Development in the small-farm sector holds the key to a holistic
progress in the Asia-Pacific countries
AN ASSESSMENT was made by the
Food and Agriculture Organization
(FAO) recently on several Asia-
Pacific countries. Despite three
decades of impressive economic
growth when food production doubled in this region, hunger, malnutrition and related cases claim several thousand lives everyday. It also
reveals that although India could
generate more than 80 per cent
growth in food production during
the past decades from 10 per cent of
its regions blessed with excellent
irrigation facilities, a repetition of
the miracle is impossible.
The investment in irrigation,
dams and water distribution structures has shrunken over the years.
There has been salinity devastation
in irrigation farmlands due to poor
and lack of
investment in drainage.
According to John Dixon of FAO), the incidence of land and
forest degradation and poverty are particularly acute in rain-
fed areas, which have benefited less from rural development
efforts than the irrigated areas.
It is projected that by AD 2025, per capita cropland available in Asia will be less than 0.1 ha. As the development of irrigated cereal production appears bleak, attention should be
given to integrated intensive farming systems (IIFS) in both
irrigated and rain-fed areas.
Since agriculture is still the major provider of both food
and jobs for rural households in the Asia-Pacific region, in the
context of a shrinking resource base, agriculture can be sustained only by producing more food, fuelwood, fodder, fibre
and other commodities from less land, less water and less
energy. A study conducted by the mss Foundation of Madras,
points out the need for extending support to small-farm agriculture for intensifying farming systems through appropriate
service package based on field research, backed by proper
public policies. The study also calls for maximising net income
per unit of land, water and energy and not merely the output.
The accomplishment of Indian agriculture during the
post-independent era is a saga of success. The country has
crossed the food grain production limit by 189 million tormes.
India has accomplished self-sufficiency in food followed by
building up huge buffer grain stocks and has also emerged as a
'grain power'. While all these accolades are being showered on
India, it must also be accepted that the country still has the
largest working population who live below the poverty line.
Indian agriculture is dominated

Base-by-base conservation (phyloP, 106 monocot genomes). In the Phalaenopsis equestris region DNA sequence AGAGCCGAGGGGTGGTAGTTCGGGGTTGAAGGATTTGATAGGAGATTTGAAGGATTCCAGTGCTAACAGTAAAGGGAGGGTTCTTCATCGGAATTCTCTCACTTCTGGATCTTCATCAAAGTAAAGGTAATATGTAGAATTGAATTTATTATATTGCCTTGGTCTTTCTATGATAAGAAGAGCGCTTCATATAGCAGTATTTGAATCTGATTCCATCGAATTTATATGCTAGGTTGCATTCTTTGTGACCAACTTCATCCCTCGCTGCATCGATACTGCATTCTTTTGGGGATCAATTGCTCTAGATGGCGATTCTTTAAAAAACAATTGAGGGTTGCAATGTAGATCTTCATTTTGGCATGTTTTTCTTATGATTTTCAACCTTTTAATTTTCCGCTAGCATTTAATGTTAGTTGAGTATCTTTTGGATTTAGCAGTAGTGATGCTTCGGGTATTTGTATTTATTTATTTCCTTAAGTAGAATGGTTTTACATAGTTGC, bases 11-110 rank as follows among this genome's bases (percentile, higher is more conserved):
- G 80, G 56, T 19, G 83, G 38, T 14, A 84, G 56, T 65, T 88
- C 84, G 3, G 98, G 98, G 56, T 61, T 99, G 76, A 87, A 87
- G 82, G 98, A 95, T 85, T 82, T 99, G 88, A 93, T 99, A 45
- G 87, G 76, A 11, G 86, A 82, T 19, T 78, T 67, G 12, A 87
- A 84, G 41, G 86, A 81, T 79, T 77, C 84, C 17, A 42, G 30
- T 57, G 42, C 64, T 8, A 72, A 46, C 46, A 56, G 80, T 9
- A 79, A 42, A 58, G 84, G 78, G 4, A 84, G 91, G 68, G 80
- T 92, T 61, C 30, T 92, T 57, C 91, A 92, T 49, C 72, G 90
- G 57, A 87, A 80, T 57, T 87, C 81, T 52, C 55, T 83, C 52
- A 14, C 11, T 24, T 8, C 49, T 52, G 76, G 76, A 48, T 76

by farmers owning sub-marginal,
marginal, small and medium holdings which account for over 70 per
cent of the arable lands. Besides, the
landless agricultural labour too
depend on this sector for their existence. But the country has failed to
build up livelihood security to this
vast majority of its population.
With the rapid decline in per
capita land and water availability
and swelling rural workforce, economically-sound IIFS becomes
essential for safeguarding national
food security as well as for building
up livelihood security. IIFS studies
are currently receiving keen attention in the Asia-Pacific region as
the most promising super highway
to economic improvements for the
FAO, collaborating with the MSS
Foundation, had conducted a fiveday workshop on IIFS at Madras in 1995. M S Swaminathan,
director of the institute, in his introduction to the exhaustive
Indian case study report presented in the FAO meet on IIFS, says
that "the most urgent need of small-farm agriculture is the
intensification and diversification of farming systems so that
agriculture helps to provide not only more food, but also more
skilled jobs and income. For this purpose, intensification
should be done in such a manner that ecological foundations
essential for sustainable agricultural advances get strengthened and not eroded.
Therefore, comprehensive case studies
adopted in different countries under the FAO project should
interest and benefit policymakers, extension workers, credit
and financial institutions, and agricultural scientists and
The meet observed that the vast majority of the rural
households in Asia have only limited access to bio-physical
and financial resources, while human resources are relatively
abundant. Maximising benefits from given resource endowments through value addition leads to better livelihood security and thereby, food security.
It has been planned to intensify efforts to identify successful and sustainable IFFS models from every agro-ecological
zone by focussing on indigenous knowledge, study and analysis/assess, and tests with farmers using multi-diseiplinary
teams and extend the knowledge base to the masses. It was
suggested that the IIFS required a new approach to its extension, like using model IIFS farms as demonstration centres and
the hub of local extension activities, and using IIFS farmers as
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